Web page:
LaFrance: Hmm, I mean, my short answer would be that Facebook and Google have been most consequential for news organizations, and for the informational environment. But I really worry about YouTube. I think it’s underscrutinized—and Google for that matter too. I think the extent to which we have just totally outsourced our relationship with knowledge to Google is frightening. So all of them, maybe?

Ressa: I think our other problem with this is that we news people, we actually voluntarily gave away our deepest relationships when we put a “Share” button on our websites.

LaFrance: Rappler doesn’t have that, do you?

Ressa: We do! We do! Because we were born on Facebook. I drank the Kool-Aid.

LaFrance: Everybody did. I mean, the whole industry did.

Ressa: Exactly. So here’s the other part that’s for news people: Right now, you’re letting the technology platforms determine what news survives. And we already know what the algorithms amplify. So what news will survive?

LaFrance: So how should we change? I know you mentioned Section 230, and we can get into that. But how should we change the architecture of the social web to both allow for dissent—which, by the way, is also very important for democracy—and avoid tech companies making all of the big decisions on our behalf, but also prevent harm and abuse?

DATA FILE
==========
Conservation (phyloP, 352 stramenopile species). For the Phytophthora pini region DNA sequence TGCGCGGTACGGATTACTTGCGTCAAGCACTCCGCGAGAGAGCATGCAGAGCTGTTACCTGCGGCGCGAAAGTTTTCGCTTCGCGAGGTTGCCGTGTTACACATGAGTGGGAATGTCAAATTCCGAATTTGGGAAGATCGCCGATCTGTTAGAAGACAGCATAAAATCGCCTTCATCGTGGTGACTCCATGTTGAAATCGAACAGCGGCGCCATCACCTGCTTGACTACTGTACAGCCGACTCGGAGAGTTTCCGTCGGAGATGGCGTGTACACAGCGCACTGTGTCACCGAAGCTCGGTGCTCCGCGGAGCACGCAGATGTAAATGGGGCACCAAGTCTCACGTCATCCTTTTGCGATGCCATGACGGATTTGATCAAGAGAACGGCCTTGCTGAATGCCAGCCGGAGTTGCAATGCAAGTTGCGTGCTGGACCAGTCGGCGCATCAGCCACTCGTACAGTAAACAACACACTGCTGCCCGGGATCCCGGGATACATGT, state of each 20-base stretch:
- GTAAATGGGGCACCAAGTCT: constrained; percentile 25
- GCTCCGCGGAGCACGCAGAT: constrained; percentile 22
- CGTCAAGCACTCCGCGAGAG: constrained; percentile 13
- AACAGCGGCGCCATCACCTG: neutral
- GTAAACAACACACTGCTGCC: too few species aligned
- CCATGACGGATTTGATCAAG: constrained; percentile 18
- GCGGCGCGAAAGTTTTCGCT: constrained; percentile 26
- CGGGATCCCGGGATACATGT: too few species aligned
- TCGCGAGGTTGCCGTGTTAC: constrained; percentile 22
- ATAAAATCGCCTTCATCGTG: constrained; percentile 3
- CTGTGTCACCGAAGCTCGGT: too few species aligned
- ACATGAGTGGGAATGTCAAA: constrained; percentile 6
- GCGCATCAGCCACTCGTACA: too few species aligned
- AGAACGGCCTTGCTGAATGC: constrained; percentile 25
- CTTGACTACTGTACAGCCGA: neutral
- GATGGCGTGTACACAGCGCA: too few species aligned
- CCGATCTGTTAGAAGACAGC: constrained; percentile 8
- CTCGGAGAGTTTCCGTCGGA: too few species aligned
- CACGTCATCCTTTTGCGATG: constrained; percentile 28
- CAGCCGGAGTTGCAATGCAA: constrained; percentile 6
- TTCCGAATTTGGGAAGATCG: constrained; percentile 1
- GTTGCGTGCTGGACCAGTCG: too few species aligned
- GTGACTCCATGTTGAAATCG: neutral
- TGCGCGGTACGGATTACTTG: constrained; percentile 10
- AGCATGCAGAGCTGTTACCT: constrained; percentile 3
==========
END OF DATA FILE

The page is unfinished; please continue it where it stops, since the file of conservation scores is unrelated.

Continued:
Ressa: You can—it’s not a free-speech issue. This is not a free-speech issue, like, don’t believe the lie. This is actually that algorithm and the data. This is tech and data. That’s what we need to look at. Because look, I can turn to my neighbor and tell a lie, right? You can tell your neighbor a lie, but it won’t get amplified to 10 million people, right? It’s the distribution that’s the problem. To quote a comedian, it’s a freedom-of-reach issue, not a freedom-of-speech issue. Sacha Baron Cohen said this; he had more wisdom than we did. I’m just saying, right? So freedom of speech has never been the problem.

But it is power and money, and that is part of what’s wrong. So we need to fix this, right? What is the source of the inordinate corporate gain that these companies have had? It’s all of our data. It’s our personal lives. So when you think about what our internet should look like, it’s not that hard to imagine it. The laws in the real world, which have checks and balances, which protect both individual rights and the public sphere—those need to be reflected in the virtual world.

LaFrance: Say a little more specifically about what you mean. I’ll give an example. Some people would argue—I think Frances Haugen has said, for instance, to the point about freedom of reach, as you put it—that we should have circuit breakers, basically, for when something’s about to go extremely viral, so there’s a check before it does. For a long time I argued for better content moderation, which is a very journalistic way of looking at things. I’ve since come to the view that that’s not going to be what solves our problems.